A while back I posted some questions (http://unveiledface.blogspot.com/2005/05/preaching-towards-maturity-and-wisdom.html) about preaching from wisdom literature - just wondering if you've got anything to add to that, or know of any great resources?

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  2. Is it a story of underwater adventure?'

    Well... yes it is... in a sense...

    Jesus refers to Jonah when talking about his death and resurrection, and so the parallels to baptism are many...

    And one cannot miss God's sovreignty over the whole thing either... little book, big God...

    And I echo Mick's thanks... this is good stuff, keep it coming...

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  3. I think, Paul, its better to say that both Baptism and Jonah point us to the death and resurrection of Jesus... rather than that Jonah points to baptism....

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  4. Hehe yes, very true... I'm very good at not writing quite what I mean to or what makes sense...

    I probably should have written (not primarily though) at the end of the second line of my comment...

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  5. I think you're misreading Jonah a little...

    "Jonah preaches judgement on Nineveh."

    Where did you get that from? I can't read it in my Bible (NIV, ESV and BHS)...

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  6. "forty days and nineveh will be overthrown"

    against a city "whose evil has rised" before God...

    That seriously looks like judgement to me - a message of judgement that Jonah knows will lead to repentance from Nineveh and abundant grace poured out by God....

    The net effect of the message is grace - and I think that's what we ought to get out of the book ultimately... but it comes via the sounding of a final warning on Nineveh. I think this is also how Jesus uses these events when he sounds the "Sign of Jonah" (Jonah's preaching plus/minus Jonah's "death/resurrection) as a final warning to unrepentant Israel.

    What do you think?

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  7. I'd think there's also 3v9 - "Who knows? God may turn and relent and turn from his fierce anger, so that we may not perish."

    The Ninevehites understand (from Jonah's preaching) that they are facing God's "fierce anger" (judgement?)... and hold out hope that God might spare them from perishing...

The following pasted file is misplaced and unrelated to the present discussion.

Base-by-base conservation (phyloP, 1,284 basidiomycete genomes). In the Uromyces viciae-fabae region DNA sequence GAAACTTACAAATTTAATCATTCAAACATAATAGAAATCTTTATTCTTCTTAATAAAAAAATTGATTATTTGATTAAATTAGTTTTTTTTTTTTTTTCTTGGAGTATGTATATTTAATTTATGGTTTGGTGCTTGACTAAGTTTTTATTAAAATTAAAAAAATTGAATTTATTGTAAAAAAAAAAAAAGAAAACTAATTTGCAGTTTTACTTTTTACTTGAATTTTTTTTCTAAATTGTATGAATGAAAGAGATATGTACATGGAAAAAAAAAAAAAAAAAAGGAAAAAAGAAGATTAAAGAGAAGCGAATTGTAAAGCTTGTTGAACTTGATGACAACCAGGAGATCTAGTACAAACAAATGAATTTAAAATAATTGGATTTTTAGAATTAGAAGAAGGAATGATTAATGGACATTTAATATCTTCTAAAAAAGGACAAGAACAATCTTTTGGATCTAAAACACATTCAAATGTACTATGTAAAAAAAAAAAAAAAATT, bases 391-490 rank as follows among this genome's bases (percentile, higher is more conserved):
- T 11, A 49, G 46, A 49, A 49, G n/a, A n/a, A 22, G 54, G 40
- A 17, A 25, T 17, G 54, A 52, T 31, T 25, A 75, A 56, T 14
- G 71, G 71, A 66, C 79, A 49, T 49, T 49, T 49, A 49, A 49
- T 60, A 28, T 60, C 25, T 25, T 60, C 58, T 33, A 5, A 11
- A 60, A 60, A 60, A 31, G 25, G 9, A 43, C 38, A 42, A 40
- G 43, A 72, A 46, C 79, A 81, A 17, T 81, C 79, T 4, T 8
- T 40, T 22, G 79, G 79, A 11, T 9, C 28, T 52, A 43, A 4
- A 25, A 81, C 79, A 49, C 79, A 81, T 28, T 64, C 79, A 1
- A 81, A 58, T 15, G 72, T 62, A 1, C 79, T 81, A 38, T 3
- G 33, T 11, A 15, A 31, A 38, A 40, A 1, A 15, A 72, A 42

(Which he then does in 3v10, much to Jonah's displeasure in 4v1)

    Maybe I'm misreading that though?

    Dave

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  8. I think the word "overthrown" can also be read "overturned"...

    The problem you have is that God cannot lie and I don't think he does. What I see is Jonah's "judgement" being based around an ambiguous word "nehepachet - Heb (sorry to be an ass!)" and I think that Jonah believes that Nineveh WILL be destroyed and that's why he's gutted but that God never intends that it be destroyed and I believe that the narrative accomodates for this.

    The problem I cannot figure is whether or not the word used for "overturn/overthrow" is God's word or Jonah's modification. I think I think that it's God's word but that Jonah wants it to mean destroy.

    Sound plausible?

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  9. Hi Jon,

    I know what you mean - but equally I do think that God's words are sometimes "conditional"...

    So, when God says "40days and you'll be overthrown" - that has within it (looking at the context and Nineveh's response) the condition that this is true unless they repent... the Ninevites wonder whether God might hold back his fierce anger... and he does.

    I don't think this is God changing his mind, any more than God changes his mind in Exodus 32-33 with Moses (for example)... but rather is simply a narrative tool for showing us what happened... so Jonah preaches that Nineveh deserves God's judgement and now faces it... but since God is gracious and compassionae (that is who he is) then there is always the opportunity to repent.

    Jesus does the same in Luke and Matthew when he cites the incident - so, he sounds a final warning on Israel, that Nineveh will rise up and judge them... but that always contains the possibility that this wont be the case if they repent - and indeed I think that would be the application for us there - that we must repent in the light of Christ's words.

    In terms of Jonah's expectation, I think the evidence (Jonah running and the conversation in ch4) suggests that Jonah knew that God would be gracious... that was his problem. And he ran to avoid that (and en route God saves the sailors and Jonah himself)... I think Jonah wants Nineveh destroyed - but what he preaches is what God tells him to preach... which is a message of judgement.

    The point however comes at the very end of the book with God saying, shouldn't I be gracious? And I just don't think that is at odds with God saying to people who deserve judgement that he will judge them.

    How can God hold back that promise of judgement - in the same way he does for us - by placing it upon Christ...

    Um?